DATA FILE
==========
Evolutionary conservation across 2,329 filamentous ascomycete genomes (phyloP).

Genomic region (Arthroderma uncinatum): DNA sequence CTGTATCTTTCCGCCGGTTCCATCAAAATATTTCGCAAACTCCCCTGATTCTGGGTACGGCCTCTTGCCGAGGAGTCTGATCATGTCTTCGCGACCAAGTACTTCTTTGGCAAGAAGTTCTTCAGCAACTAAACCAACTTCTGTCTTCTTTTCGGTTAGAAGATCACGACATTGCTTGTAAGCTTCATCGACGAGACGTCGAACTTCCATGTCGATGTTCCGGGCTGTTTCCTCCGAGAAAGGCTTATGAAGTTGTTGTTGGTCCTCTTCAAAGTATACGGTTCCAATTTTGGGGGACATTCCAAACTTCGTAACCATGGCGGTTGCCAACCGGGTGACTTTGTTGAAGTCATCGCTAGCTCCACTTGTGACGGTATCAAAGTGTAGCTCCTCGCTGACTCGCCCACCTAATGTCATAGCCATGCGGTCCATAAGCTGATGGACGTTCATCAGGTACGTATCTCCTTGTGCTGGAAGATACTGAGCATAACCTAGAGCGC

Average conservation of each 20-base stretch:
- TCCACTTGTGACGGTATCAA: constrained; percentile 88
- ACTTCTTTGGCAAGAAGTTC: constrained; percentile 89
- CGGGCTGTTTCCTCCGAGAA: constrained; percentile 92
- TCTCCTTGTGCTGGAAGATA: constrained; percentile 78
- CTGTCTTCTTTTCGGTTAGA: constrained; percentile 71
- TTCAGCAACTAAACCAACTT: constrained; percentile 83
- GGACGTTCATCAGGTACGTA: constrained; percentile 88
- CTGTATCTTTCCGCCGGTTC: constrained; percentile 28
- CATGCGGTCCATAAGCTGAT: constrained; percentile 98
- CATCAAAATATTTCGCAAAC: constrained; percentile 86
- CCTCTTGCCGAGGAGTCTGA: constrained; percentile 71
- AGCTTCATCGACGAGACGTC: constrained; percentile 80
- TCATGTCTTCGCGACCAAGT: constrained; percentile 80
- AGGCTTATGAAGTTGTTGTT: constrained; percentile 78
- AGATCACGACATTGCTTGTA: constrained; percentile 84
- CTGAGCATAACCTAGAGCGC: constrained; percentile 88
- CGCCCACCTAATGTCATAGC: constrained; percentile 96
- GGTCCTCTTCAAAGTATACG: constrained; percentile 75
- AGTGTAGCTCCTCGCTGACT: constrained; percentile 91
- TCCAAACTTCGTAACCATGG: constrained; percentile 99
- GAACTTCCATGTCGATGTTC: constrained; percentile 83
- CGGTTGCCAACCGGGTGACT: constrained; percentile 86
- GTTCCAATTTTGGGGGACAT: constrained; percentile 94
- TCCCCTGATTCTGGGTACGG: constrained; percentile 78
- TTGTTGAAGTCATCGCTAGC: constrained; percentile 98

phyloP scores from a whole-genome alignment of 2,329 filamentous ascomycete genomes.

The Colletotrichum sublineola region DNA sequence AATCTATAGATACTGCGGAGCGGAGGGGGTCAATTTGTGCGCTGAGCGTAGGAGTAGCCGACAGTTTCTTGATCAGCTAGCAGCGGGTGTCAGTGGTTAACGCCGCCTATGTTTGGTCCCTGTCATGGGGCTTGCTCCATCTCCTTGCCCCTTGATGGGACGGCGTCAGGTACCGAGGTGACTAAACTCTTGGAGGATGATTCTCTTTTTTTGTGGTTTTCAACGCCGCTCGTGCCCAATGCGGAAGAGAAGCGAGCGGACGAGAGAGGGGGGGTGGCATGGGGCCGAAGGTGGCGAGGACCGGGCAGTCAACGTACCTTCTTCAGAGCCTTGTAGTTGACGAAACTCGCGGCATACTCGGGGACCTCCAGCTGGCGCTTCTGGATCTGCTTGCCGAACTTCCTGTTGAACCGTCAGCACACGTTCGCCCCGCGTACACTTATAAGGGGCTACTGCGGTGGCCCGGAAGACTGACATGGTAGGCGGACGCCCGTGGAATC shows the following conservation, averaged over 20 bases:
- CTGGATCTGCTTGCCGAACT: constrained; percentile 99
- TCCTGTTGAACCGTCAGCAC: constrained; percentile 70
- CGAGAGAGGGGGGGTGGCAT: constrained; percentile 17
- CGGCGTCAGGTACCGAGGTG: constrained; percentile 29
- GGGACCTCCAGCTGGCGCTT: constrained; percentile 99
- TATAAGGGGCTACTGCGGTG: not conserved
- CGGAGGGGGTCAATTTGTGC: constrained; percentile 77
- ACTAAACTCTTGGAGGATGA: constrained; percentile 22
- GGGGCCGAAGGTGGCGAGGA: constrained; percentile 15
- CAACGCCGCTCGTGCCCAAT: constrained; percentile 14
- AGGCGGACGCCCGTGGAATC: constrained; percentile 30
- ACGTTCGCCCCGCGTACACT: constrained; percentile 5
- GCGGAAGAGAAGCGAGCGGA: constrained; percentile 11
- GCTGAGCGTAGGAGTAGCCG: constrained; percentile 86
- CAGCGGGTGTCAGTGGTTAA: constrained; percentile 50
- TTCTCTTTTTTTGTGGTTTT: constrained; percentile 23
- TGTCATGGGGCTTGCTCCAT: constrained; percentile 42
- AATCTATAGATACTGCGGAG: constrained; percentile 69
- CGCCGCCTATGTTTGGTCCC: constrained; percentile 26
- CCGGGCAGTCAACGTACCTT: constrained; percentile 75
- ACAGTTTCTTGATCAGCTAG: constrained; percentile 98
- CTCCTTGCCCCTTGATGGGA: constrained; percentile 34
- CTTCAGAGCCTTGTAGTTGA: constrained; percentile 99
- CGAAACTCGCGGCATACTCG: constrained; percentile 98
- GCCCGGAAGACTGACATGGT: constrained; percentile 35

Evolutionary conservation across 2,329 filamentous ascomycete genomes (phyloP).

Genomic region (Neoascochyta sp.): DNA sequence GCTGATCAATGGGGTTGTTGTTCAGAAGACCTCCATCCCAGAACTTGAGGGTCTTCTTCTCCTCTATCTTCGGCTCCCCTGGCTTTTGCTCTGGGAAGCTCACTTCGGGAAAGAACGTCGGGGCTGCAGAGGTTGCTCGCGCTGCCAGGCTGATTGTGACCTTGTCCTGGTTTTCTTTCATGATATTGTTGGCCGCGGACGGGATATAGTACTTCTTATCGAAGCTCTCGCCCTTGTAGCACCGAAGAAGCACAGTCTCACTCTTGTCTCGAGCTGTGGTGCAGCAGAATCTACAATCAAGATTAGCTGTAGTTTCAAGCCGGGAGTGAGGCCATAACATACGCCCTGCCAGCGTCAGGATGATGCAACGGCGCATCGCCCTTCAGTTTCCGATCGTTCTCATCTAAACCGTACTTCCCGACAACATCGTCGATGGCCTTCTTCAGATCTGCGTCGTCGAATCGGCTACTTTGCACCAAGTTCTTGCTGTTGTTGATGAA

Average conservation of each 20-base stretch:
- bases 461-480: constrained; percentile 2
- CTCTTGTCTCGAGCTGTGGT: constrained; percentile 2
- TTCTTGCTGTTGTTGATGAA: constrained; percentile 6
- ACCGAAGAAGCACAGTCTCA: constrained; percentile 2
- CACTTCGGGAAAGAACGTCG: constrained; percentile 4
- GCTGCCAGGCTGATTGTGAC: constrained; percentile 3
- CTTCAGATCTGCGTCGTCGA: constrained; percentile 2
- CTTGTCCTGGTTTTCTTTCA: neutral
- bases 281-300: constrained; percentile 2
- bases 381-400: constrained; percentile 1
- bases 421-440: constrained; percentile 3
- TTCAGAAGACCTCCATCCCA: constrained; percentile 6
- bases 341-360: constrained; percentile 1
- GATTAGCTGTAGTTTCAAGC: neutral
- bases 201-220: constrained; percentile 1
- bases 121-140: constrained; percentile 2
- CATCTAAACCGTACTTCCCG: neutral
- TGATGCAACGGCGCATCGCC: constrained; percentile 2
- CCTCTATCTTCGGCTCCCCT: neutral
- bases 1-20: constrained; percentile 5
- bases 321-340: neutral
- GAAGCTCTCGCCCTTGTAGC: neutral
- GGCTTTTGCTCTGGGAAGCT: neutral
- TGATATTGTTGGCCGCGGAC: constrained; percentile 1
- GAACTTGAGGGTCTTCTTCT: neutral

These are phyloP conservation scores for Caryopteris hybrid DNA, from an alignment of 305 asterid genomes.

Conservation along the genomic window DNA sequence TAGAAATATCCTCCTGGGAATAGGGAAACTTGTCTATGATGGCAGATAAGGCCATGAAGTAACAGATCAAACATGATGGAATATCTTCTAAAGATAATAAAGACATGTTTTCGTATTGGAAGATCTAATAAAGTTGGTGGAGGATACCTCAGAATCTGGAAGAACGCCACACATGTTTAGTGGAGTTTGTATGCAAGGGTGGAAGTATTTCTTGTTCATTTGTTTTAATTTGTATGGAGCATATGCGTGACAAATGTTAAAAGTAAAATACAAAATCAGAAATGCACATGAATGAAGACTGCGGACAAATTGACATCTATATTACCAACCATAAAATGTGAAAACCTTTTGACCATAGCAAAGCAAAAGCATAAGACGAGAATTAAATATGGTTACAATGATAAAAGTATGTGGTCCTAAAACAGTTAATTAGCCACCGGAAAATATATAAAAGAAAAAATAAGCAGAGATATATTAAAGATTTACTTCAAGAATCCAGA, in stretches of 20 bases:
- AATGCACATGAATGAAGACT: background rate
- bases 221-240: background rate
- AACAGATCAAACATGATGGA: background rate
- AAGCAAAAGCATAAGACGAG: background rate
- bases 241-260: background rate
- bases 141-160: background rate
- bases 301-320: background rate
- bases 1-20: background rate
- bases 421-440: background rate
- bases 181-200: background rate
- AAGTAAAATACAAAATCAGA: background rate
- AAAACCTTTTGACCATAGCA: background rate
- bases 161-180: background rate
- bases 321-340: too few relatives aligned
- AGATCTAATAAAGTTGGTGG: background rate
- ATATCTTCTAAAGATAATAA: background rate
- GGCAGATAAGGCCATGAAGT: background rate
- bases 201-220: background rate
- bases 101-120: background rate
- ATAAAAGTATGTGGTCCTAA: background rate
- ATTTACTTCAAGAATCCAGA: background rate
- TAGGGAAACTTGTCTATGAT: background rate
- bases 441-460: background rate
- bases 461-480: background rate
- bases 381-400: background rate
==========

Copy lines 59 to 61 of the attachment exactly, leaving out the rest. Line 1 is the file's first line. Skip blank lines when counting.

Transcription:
- bases 461-480: constrained; percentile 2
- CTCTTGTCTCGAGCTGTGGT: constrained; percentile 2
- TTCTTGCTGTTGTTGATGAA: constrained; percentile 6